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Guest Post: What is PBIS?

This guest post was written by Lori Lynass Ed.D., the executive director of NorthWest PBIS Network, Inc. It originally appeared on the Our Schools blog

You can learn more about PBIS and other strategies to keep classrooms safe while keeping kids in school at the event Stop School Suspensions: Solutions for safe, secure classrooms without removing kids on May 8th at 7 p.m. at the Langston Hughes Performing Arts Insitute in Seattle. The event is free and open to the public. Register here.

With an increased focus on school discipline issues, suspensions and drop outs, many people have been hearing more lately about Positive Behavioral Interventions and Supports (PBIS), however many people are still not sure just exactly what PBIS is.

Incorporating policy efforts and evidence-based practices from the fields of education and mental health, the PBIS model has emerged as a three-tiered framework of support focused on prevention and early intervention strategies that promote positive school climates and provide needed non-cognitive skills to students. The premise of PBIS is that measures are put in place proactively so that problem behaviors are less likely to occur and academic engaged time increases. PBIS emphasizes the prevention of problem behaviors and promotion of a positive school culture at the first tier and offers group and individualized intervention services for students who continue to struggle with problem behaviors at the second and third tiers. PBIS is a framework–not a program. Schools can choose to use various evidenced-based programs within the PBIS framework.

Now implemented in over 20,000 schools nationally and about 500 schools in Washington, PBIS actually took root right here in the northwest at the University of Oregon which houses the National Technical Assistance Center for PBIS. PBIS is supported as a best practice by the federal department of education and OSPI. PBIS is invaluable to many Washington schools who have witnessed reductions in problems behaviors, instances of bullying and harassment and referrals to special education that are related to behavioral issues. In exchange, schools are gaining back academic instructional time; and staff, parents, and students report being more satisfied with their schools.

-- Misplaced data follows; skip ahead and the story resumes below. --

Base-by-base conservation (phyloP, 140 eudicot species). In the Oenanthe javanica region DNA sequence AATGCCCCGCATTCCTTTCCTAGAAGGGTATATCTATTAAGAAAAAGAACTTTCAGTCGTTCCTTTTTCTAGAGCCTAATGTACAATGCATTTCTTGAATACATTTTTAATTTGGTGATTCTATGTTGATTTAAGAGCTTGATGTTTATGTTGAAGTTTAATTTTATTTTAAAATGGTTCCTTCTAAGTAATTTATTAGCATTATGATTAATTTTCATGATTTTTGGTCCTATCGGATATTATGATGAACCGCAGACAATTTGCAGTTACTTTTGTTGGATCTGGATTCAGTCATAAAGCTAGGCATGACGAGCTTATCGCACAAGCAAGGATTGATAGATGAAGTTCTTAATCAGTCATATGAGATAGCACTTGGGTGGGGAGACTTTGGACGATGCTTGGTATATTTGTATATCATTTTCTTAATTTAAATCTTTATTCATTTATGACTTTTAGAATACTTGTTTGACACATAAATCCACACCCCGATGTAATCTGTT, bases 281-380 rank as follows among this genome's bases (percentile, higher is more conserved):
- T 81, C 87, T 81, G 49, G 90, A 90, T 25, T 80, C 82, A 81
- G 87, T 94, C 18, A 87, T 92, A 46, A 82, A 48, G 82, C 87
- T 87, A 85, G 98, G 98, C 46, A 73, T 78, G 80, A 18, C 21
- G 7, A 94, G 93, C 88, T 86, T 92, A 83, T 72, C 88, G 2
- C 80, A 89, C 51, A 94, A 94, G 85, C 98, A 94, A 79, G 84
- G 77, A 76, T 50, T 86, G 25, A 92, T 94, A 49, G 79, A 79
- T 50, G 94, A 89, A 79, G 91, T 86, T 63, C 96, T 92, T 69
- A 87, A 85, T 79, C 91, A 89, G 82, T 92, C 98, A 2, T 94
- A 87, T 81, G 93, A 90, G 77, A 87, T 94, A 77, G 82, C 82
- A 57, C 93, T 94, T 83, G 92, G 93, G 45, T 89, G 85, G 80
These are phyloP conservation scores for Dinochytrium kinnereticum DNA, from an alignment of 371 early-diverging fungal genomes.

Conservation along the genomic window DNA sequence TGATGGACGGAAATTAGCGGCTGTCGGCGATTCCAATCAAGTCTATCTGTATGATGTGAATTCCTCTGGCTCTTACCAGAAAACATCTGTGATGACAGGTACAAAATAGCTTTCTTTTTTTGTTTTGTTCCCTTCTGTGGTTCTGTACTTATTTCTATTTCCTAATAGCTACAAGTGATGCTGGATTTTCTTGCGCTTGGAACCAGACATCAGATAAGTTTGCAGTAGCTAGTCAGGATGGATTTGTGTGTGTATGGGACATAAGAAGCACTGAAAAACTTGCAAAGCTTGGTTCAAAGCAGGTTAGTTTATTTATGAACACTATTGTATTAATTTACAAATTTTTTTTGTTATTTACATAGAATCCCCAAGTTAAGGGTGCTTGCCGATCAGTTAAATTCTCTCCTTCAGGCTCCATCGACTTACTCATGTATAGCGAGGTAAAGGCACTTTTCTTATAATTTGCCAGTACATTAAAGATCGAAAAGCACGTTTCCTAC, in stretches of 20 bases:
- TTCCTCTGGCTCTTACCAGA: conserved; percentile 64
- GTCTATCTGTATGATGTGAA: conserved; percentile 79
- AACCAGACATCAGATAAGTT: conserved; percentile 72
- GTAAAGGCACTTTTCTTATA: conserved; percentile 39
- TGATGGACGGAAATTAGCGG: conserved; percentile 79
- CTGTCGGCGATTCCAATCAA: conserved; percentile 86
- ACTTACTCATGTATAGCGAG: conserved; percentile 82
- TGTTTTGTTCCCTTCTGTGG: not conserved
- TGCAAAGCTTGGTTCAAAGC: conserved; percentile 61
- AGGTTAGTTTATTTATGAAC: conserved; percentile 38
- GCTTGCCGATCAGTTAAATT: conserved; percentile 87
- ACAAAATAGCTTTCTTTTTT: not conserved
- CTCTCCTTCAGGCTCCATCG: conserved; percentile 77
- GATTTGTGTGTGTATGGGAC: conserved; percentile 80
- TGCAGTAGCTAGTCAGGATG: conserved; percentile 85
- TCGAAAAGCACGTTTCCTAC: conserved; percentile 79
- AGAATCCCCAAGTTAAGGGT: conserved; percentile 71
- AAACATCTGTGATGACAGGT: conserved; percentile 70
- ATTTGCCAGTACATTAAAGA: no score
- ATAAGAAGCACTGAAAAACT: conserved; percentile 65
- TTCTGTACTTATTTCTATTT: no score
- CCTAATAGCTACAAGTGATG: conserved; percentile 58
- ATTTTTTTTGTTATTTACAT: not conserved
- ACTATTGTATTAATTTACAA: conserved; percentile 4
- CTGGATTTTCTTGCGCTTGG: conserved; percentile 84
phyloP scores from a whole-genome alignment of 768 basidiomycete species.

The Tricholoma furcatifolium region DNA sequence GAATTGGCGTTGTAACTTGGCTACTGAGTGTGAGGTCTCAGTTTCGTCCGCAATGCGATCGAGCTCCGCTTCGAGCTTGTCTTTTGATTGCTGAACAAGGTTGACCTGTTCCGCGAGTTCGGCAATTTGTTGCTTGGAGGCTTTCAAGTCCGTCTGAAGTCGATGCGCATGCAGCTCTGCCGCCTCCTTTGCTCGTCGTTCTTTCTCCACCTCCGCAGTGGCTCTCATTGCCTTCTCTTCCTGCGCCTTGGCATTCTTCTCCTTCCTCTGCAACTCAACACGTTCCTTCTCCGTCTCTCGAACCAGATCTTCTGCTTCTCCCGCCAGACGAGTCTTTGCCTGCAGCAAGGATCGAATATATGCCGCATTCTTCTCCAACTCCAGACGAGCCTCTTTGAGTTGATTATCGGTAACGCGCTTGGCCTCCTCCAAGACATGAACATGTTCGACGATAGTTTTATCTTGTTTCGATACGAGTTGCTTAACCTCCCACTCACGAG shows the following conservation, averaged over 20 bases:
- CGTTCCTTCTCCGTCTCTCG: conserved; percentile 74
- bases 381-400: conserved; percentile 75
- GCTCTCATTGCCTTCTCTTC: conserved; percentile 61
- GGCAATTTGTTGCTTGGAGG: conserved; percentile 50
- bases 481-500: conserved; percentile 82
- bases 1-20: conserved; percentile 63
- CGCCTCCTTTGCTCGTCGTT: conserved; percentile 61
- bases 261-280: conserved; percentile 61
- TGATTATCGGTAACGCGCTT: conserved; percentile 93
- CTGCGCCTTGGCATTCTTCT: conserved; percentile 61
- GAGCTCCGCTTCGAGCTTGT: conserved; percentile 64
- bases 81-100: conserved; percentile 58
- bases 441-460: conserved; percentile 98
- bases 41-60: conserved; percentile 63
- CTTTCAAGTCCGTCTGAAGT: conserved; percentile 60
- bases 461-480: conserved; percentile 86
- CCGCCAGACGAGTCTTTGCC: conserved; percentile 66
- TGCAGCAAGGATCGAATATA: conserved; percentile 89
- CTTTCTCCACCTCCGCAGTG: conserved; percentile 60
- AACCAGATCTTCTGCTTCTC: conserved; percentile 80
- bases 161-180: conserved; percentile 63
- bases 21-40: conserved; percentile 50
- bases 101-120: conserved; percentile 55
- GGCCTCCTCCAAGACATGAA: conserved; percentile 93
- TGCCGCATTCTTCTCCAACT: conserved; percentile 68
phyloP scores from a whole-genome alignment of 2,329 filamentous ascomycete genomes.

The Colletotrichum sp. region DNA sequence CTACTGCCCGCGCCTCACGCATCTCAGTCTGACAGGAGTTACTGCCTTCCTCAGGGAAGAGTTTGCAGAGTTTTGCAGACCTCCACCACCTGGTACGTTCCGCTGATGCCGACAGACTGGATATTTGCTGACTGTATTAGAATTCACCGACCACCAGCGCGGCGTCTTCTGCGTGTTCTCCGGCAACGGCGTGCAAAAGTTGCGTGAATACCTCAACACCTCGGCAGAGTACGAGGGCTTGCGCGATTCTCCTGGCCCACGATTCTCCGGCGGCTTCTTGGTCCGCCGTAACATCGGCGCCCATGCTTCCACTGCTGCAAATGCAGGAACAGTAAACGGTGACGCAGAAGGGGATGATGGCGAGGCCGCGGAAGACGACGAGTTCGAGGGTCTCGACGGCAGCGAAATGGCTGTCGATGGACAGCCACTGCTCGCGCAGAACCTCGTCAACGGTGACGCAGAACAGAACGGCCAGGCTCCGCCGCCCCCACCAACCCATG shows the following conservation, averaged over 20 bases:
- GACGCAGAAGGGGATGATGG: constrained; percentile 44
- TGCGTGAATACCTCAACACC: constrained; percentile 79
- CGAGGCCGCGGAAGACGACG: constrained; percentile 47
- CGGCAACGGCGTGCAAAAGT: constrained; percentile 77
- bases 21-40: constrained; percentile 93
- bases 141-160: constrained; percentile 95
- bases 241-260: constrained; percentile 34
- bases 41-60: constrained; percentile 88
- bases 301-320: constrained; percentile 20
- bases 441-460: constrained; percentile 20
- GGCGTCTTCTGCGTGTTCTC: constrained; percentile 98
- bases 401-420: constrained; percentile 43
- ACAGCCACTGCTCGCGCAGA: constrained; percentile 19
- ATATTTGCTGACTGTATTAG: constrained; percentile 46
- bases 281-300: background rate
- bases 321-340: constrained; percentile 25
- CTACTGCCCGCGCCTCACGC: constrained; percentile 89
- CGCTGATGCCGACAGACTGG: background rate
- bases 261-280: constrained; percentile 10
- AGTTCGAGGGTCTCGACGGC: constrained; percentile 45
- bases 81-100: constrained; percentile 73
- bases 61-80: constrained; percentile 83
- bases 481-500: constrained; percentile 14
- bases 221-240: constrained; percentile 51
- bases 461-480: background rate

PBIS is really about systemic change. To implement it, schools need professional development, coaching and technical assistance support. Many of these supports have been cut in the past few years with funding reductions so organizations like the NorthWest PBIS Network have worked hard to provide free and reduced costs supports to schools.

Examples of How PBIS Has Impacted Schools in Washington:

Komachin Middle School in North Thurston is in year two of PBIS implementation. They call their program the “Wolf Pack” and they highlight giving Positive Office Referrals for students who make considerable behavioral improvements and have the “Howl of Fame” for students who consistently demonstrate the school values. They are reporting their best year yet in regards to student disciple referrals and suspensions with a 49% reduction in office discipline referrals and 45% reduction in suspensions.

At Ridgecrest Elementary in the Shoreline School District principal Cinco Delgado reports that the school has not had one major office referral over the last several weeks. He reports, “It is night and day here with PBIS because teachers now have more tools and can handle behavior in the classrooms”. The school calls their PBIS program the Ram Pride program and they emphasize the school values of being Respectful, Responsible, Safe and Kind. They have also recently started the Check, Connect and Expect program for their students who need additional support at the Tier 2 level.

Want to know more about PBIS? Visit www.pbisnetwork.org or www.pbis.org

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